Frogs are fascinating animals and, like bats, they are beneficial neighbors.
Before I talk about attracting frogs to your garden, I want to dispel a myth about the difference between frogs and toads that is probably keeping you up at night.
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You can think of frogs and toads as rectangles and squares, or as I related to a friend of mine recently, cakes and croissants. All croissants are cakes, but not all cakes are croissants. All toads are frogs but not all frogs are toads.
Frogs, or anurans if you want to be a scientist, are one of the three orders of amphibians. Anuro means tailless (never mind that frog larvae, also known as tadpoles, have tails… not everything has to make sense!). The other two orders of the class Amphibia are distinguished by having tails, the salamanders (order Caudata) and the caecilians (order Gymnophiona).
If you’ve never heard of caecilians, that’s fine, they’re a tropical species and we don’t have them in North America. Inner order Anura, you have many families. There are Bufonidae (the toads), Hylidae (the tree frogs), Ranidae (the true frogs), etc. So toads are just one of many families of frogs.
Now that we’ve got taxonomy out of the way, let’s talk frog farming!
We have 28 native species of frogs in Florida, 23 of which are found in the Big Bend region. Some, such as the Ornate Chorus Frog and Gopher Frog, have very specific habitat requirements and may not appear in an urban or suburban setting. But there are plenty of other, more generalist species that could happily call your neighborhood home.
Depending on how close you are to a large water source, you may have green tree frogs, spring peepers (which, by the way, are active in the winter here in Florida), southern leopard frogs, or even young hogs or bullfrogs in his garden.
Five other common species include Cope’s gray and squirrel tree frogs, southern toads, eastern narrowmouths, and eastern spadefoots. In addition, you may come across the greenhouse frog, an exotic species that tinkles day and night.
As amphibians, frogs are tied to water. They don’t all live in water as adults, but they do like moist, humid places. There are several places where you could find frogs in your garden. I found eastern narrowmouths buried near my rain barrel and under my garden hose. Some species, such as the eastern spadefoot, are specially adapted for digging burrows.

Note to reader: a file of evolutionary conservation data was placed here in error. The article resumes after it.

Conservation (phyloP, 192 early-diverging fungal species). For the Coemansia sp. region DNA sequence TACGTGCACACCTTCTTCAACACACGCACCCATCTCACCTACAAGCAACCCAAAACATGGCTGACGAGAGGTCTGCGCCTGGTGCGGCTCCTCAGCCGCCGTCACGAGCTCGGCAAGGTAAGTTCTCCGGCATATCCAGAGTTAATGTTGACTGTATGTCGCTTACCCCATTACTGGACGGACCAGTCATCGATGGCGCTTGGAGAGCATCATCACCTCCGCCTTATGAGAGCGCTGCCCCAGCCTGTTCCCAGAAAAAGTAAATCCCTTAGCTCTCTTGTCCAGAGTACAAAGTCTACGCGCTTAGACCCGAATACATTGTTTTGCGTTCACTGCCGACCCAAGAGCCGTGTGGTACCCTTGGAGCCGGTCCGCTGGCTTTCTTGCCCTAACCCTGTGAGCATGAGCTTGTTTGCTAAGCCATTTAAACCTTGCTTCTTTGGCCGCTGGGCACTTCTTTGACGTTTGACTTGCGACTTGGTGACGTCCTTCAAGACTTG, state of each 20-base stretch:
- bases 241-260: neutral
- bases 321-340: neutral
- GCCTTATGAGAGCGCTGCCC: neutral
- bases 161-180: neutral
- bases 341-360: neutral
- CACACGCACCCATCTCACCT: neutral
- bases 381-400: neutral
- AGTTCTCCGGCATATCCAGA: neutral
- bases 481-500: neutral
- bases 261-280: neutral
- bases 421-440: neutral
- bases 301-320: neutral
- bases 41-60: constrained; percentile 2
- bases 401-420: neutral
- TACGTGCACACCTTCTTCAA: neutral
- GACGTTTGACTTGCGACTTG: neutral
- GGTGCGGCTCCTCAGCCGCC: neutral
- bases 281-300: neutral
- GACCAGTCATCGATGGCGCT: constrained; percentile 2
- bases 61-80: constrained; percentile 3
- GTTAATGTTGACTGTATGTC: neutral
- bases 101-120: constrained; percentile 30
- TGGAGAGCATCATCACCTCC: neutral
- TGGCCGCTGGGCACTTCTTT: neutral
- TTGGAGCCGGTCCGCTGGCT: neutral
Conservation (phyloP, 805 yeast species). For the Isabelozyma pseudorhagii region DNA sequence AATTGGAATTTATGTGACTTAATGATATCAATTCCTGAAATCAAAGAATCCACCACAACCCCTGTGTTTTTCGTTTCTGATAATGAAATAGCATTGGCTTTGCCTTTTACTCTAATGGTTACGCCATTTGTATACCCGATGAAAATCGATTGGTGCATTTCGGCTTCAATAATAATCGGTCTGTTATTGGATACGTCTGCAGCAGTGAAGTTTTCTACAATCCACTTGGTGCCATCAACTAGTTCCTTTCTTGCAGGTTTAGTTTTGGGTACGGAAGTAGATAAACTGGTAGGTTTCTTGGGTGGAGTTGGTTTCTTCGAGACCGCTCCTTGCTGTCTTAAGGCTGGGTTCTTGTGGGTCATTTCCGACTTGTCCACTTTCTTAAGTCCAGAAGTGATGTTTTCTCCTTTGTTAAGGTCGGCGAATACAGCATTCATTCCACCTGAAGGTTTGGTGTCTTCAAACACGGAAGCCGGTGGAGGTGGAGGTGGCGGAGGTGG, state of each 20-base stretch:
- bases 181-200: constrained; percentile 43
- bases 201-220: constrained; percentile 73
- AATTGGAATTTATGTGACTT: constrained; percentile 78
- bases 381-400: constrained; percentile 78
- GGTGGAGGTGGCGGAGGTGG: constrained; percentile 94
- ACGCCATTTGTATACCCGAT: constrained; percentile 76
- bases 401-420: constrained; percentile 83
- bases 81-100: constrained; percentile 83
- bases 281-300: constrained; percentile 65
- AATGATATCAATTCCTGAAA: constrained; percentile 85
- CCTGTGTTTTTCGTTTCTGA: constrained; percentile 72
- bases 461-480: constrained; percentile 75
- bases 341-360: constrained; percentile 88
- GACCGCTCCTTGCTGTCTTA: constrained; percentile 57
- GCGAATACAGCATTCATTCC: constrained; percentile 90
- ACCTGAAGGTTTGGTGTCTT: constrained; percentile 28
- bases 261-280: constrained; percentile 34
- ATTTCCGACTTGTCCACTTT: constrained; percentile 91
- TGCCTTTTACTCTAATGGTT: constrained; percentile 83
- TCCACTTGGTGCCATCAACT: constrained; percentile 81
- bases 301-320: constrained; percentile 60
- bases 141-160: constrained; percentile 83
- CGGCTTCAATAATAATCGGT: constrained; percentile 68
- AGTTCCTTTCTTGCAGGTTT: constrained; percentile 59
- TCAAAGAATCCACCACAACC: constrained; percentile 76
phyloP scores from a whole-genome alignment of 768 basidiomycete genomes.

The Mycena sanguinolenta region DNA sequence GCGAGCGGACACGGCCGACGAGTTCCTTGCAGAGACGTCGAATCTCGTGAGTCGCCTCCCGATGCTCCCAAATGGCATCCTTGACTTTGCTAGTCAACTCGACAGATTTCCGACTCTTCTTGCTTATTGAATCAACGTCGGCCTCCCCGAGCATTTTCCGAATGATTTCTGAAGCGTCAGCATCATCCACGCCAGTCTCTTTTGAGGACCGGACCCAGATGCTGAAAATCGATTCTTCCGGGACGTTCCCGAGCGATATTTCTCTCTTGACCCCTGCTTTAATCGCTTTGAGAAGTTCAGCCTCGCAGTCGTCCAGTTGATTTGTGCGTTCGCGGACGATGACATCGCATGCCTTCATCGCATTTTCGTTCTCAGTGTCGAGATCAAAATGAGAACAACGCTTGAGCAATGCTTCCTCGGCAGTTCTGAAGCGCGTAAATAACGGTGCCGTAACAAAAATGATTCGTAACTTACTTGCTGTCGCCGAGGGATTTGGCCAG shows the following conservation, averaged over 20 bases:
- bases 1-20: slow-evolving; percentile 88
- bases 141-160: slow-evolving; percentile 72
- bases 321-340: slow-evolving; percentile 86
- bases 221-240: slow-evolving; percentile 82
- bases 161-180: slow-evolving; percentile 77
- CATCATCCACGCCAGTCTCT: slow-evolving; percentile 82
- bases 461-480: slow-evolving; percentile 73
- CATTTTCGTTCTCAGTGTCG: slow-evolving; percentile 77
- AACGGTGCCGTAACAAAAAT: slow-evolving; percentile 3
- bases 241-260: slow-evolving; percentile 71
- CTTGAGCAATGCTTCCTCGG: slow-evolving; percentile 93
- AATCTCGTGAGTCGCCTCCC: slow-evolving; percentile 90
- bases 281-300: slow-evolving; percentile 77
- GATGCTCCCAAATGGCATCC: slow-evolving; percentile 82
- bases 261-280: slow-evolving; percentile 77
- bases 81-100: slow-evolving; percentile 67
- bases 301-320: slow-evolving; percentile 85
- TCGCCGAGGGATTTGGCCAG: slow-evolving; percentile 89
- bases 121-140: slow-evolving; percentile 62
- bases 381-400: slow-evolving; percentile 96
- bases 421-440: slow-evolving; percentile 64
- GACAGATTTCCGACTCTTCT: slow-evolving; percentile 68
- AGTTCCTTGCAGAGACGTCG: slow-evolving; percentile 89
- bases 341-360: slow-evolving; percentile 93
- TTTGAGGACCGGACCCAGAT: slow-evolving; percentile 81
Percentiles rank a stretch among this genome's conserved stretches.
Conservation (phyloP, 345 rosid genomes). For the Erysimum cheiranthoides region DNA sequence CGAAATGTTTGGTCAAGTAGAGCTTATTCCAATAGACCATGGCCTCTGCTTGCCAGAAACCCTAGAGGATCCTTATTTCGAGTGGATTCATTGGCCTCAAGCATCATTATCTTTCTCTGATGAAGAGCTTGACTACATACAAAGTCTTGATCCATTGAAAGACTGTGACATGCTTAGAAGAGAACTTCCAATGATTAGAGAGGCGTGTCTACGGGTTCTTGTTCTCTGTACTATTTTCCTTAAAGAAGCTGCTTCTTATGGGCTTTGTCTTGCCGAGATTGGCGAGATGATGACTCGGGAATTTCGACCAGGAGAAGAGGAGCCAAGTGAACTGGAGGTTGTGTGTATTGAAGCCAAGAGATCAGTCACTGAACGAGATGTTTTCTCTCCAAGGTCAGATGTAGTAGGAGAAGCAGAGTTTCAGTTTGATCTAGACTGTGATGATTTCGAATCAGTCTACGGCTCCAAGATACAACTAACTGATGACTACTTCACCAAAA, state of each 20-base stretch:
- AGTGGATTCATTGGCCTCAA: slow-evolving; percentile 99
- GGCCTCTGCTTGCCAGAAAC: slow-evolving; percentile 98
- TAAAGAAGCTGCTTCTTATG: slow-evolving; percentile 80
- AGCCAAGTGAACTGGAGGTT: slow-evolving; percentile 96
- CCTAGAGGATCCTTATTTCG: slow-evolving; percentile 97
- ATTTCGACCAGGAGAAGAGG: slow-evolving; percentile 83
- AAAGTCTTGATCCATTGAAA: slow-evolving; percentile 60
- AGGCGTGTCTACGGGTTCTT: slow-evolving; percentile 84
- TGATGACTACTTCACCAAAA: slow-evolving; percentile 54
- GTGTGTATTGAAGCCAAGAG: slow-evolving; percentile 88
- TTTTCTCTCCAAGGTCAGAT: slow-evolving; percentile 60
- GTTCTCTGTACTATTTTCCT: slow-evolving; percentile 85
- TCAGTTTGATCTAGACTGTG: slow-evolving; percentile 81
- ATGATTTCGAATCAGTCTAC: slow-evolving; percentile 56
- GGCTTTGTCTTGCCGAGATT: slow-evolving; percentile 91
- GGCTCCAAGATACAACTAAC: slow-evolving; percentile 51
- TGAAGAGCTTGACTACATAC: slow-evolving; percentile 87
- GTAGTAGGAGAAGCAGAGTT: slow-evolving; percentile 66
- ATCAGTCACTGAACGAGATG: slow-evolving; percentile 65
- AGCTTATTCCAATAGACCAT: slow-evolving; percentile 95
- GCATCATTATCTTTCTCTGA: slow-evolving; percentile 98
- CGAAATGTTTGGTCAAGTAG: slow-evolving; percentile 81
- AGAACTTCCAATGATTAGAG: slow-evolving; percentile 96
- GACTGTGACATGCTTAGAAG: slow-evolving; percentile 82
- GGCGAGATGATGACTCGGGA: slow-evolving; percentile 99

Frogs eat garden pests.
Southern toads also burrow under rocks and debris. We have one that hunts around our carport at night and leaves some pretty large droppings as evidence. We call it Dumper. Squirrel and green tree frogs can be found hiding in door frames, under pillows on porch furniture, or in flower pots. If you want to create a habitat for frogs in your yard or garden, you need to address three things: food, water, and shelter.
Frogs will eat just about anything that will fit in their mouths, and that includes many garden pests, so frogs are good for your garden. Planting native plants will attract native insects which will attract native frogs. It’s about the food web. Another important aspect of providing food for frogs is to eliminate or reduce the use of pesticides.
Pesticides are indiscriminate, so by using them, you are also killing the frogs’ food. Additionally, research has shown that common herbicides like Roundup are toxic to amphibians.
If you don’t have a body of water nearby, you can create a small pond to attract frogs. If your pond has no fish and stays hydrated for at least 2 months at a time, you may have breeding frogs, then swimming tadpoles, then metamorphic frogs.
Tadpoles are herbivores and eat algae, so it’s a good idea to place plants around the inner edge of the pond and let the algae grow. You don’t need to worry about ‘planting’ frogs, they will quickly find their way to your pond.
There are a couple of ways to provide frogs with shelter in your garden. A fun and easy way to attract tree frogs is by placing a PVC pipe vertically in the ground. PVC pipes are favorite hangouts for squirrels and green tree frogs. Simply get a PVC pipe one to two inches in diameter and about three feet long and insert it about two inches deep into the ground near a tree or other plants.
Check it periodically and you might see little faces looking at you. For detailed instructions, see the UF/IFAS publication, How to Make a Tree Frog House.
You can also create other types of shelters that provide cool, moist conditions. Some materials to use are old overturned pots, large pieces of bark, and large rocks. Decorating frog houses is a fun activity for the whole family.
Attracting frogs to your garden is a rewarding and fun way to bond with local species and provides natural predators for pests in your garden. Do it and keep me updated on your efforts!
Rebecca Means is a conservation biologist, director of the Coastal Plains Institute, and volunteer writer for UF/IFAS Extension Leon County, an equal opportunity institution. If she has questions about gardening, email the extension office at AskAMasterGardener@ifas.ufl.edu.
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